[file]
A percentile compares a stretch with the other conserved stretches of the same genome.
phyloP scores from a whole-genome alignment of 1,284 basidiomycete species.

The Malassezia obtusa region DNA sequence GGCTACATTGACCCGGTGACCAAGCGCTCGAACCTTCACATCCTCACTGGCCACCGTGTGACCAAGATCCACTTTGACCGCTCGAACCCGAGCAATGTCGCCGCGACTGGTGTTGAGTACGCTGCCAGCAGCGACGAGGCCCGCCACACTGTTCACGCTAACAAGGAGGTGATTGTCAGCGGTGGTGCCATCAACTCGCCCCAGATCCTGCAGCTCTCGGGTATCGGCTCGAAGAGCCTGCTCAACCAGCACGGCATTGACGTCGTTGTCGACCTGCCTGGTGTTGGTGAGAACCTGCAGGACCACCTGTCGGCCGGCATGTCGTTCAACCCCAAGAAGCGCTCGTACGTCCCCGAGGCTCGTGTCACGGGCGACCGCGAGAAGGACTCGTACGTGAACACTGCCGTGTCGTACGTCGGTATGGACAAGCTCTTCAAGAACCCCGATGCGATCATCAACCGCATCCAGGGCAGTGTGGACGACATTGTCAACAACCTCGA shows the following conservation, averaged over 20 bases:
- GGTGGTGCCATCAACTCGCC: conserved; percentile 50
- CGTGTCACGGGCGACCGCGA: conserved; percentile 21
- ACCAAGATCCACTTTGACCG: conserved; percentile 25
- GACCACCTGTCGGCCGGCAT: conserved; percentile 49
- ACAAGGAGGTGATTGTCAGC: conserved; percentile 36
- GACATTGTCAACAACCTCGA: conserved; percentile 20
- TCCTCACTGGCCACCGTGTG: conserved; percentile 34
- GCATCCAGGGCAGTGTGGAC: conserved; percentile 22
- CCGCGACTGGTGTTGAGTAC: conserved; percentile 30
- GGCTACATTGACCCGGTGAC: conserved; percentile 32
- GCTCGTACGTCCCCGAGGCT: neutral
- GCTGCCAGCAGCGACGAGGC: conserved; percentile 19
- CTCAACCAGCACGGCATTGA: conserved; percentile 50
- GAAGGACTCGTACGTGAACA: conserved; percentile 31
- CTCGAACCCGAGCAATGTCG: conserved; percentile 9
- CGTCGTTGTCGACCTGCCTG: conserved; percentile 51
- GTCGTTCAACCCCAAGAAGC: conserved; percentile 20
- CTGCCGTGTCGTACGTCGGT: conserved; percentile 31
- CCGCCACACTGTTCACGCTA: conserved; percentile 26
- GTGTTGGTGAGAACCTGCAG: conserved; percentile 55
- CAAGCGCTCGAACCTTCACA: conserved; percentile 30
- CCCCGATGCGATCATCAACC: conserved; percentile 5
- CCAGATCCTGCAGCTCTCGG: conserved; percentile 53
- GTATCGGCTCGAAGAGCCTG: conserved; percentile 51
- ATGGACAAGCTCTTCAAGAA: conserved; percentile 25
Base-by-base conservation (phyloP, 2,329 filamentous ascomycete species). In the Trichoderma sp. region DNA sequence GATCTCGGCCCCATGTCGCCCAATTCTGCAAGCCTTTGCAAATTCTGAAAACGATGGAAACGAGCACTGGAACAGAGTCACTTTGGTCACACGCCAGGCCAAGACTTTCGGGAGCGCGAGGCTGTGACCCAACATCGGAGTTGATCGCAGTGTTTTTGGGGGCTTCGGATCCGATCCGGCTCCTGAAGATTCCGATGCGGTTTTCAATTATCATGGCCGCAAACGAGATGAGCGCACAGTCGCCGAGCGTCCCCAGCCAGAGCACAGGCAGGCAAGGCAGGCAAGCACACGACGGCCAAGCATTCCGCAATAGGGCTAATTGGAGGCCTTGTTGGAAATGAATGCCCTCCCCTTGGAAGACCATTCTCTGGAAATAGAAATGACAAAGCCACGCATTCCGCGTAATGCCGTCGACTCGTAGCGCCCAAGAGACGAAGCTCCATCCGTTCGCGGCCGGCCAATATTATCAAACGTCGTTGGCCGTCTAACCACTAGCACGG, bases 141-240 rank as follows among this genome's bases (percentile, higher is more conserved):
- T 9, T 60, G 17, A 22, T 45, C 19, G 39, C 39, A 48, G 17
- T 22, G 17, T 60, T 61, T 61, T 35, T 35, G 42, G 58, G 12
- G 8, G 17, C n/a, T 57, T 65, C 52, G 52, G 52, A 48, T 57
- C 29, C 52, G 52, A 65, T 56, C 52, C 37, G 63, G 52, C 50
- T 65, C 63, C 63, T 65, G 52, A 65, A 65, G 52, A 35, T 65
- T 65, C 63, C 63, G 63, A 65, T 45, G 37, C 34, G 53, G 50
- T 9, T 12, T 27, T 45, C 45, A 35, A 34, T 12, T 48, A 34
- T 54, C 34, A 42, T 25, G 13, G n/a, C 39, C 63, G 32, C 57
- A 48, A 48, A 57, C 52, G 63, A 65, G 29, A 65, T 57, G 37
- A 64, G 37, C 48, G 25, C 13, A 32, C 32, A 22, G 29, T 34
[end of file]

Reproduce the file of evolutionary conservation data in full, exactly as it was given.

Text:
A percentile compares a stretch with the other conserved stretches of the same genome.
phyloP scores from a whole-genome alignment of 1,284 basidiomycete species.

The Malassezia obtusa region DNA sequence GGCTACATTGACCCGGTGACCAAGCGCTCGAACCTTCACATCCTCACTGGCCACCGTGTGACCAAGATCCACTTTGACCGCTCGAACCCGAGCAATGTCGCCGCGACTGGTGTTGAGTACGCTGCCAGCAGCGACGAGGCCCGCCACACTGTTCACGCTAACAAGGAGGTGATTGTCAGCGGTGGTGCCATCAACTCGCCCCAGATCCTGCAGCTCTCGGGTATCGGCTCGAAGAGCCTGCTCAACCAGCACGGCATTGACGTCGTTGTCGACCTGCCTGGTGTTGGTGAGAACCTGCAGGACCACCTGTCGGCCGGCATGTCGTTCAACCCCAAGAAGCGCTCGTACGTCCCCGAGGCTCGTGTCACGGGCGACCGCGAGAAGGACTCGTACGTGAACACTGCCGTGTCGTACGTCGGTATGGACAAGCTCTTCAAGAACCCCGATGCGATCATCAACCGCATCCAGGGCAGTGTGGACGACATTGTCAACAACCTCGA shows the following conservation, averaged over 20 bases:
- GGTGGTGCCATCAACTCGCC: conserved; percentile 50
- CGTGTCACGGGCGACCGCGA: conserved; percentile 21
- ACCAAGATCCACTTTGACCG: conserved; percentile 25
- GACCACCTGTCGGCCGGCAT: conserved; percentile 49
- ACAAGGAGGTGATTGTCAGC: conserved; percentile 36
- GACATTGTCAACAACCTCGA: conserved; percentile 20
- TCCTCACTGGCCACCGTGTG: conserved; percentile 34
- GCATCCAGGGCAGTGTGGAC: conserved; percentile 22
- CCGCGACTGGTGTTGAGTAC: conserved; percentile 30
- GGCTACATTGACCCGGTGAC: conserved; percentile 32
- GCTCGTACGTCCCCGAGGCT: neutral
- GCTGCCAGCAGCGACGAGGC: conserved; percentile 19
- CTCAACCAGCACGGCATTGA: conserved; percentile 50
- GAAGGACTCGTACGTGAACA: conserved; percentile 31
- CTCGAACCCGAGCAATGTCG: conserved; percentile 9
- CGTCGTTGTCGACCTGCCTG: conserved; percentile 51
- GTCGTTCAACCCCAAGAAGC: conserved; percentile 20
- CTGCCGTGTCGTACGTCGGT: conserved; percentile 31
- CCGCCACACTGTTCACGCTA: conserved; percentile 26
- GTGTTGGTGAGAACCTGCAG: conserved; percentile 55
- CAAGCGCTCGAACCTTCACA: conserved; percentile 30
- CCCCGATGCGATCATCAACC: conserved; percentile 5
- CCAGATCCTGCAGCTCTCGG: conserved; percentile 53
- GTATCGGCTCGAAGAGCCTG: conserved; percentile 51
- ATGGACAAGCTCTTCAAGAA: conserved; percentile 25
Base-by-base conservation (phyloP, 2,329 filamentous ascomycete species). In the Trichoderma sp. region DNA sequence GATCTCGGCCCCATGTCGCCCAATTCTGCAAGCCTTTGCAAATTCTGAAAACGATGGAAACGAGCACTGGAACAGAGTCACTTTGGTCACACGCCAGGCCAAGACTTTCGGGAGCGCGAGGCTGTGACCCAACATCGGAGTTGATCGCAGTGTTTTTGGGGGCTTCGGATCCGATCCGGCTCCTGAAGATTCCGATGCGGTTTTCAATTATCATGGCCGCAAACGAGATGAGCGCACAGTCGCCGAGCGTCCCCAGCCAGAGCACAGGCAGGCAAGGCAGGCAAGCACACGACGGCCAAGCATTCCGCAATAGGGCTAATTGGAGGCCTTGTTGGAAATGAATGCCCTCCCCTTGGAAGACCATTCTCTGGAAATAGAAATGACAAAGCCACGCATTCCGCGTAATGCCGTCGACTCGTAGCGCCCAAGAGACGAAGCTCCATCCGTTCGCGGCCGGCCAATATTATCAAACGTCGTTGGCCGTCTAACCACTAGCACGG, bases 141-240 rank as follows among this genome's bases (percentile, higher is more conserved):
- T 9, T 60, G 17, A 22, T 45, C 19, G 39, C 39, A 48, G 17
- T 22, G 17, T 60, T 61, T 61, T 35, T 35, G 42, G 58, G 12
- G 8, G 17, C n/a, T 57, T 65, C 52, G 52, G 52, A 48, T 57
- C 29, C 52, G 52, A 65, T 56, C 52, C 37, G 63, G 52, C 50
- T 65, C 63, C 63, T 65, G 52, A 65, A 65, G 52, A 35, T 65
- T 65, C 63, C 63, G 63, A 65, T 45, G 37, C 34, G 53, G 50
- T 9, T 12, T 27, T 45, C 45, A 35, A 34, T 12, T 48, A 34
- T 54, C 34, A 42, T 25, G 13, G n/a, C 39, C 63, G 32, C 57
- A 48, A 48, A 57, C 52, G 63, A 65, G 29, A 65, T 57, G 37
- A 64, G 37, C 48, G 25, C 13, A 32, C 32, A 22, G 29, T 34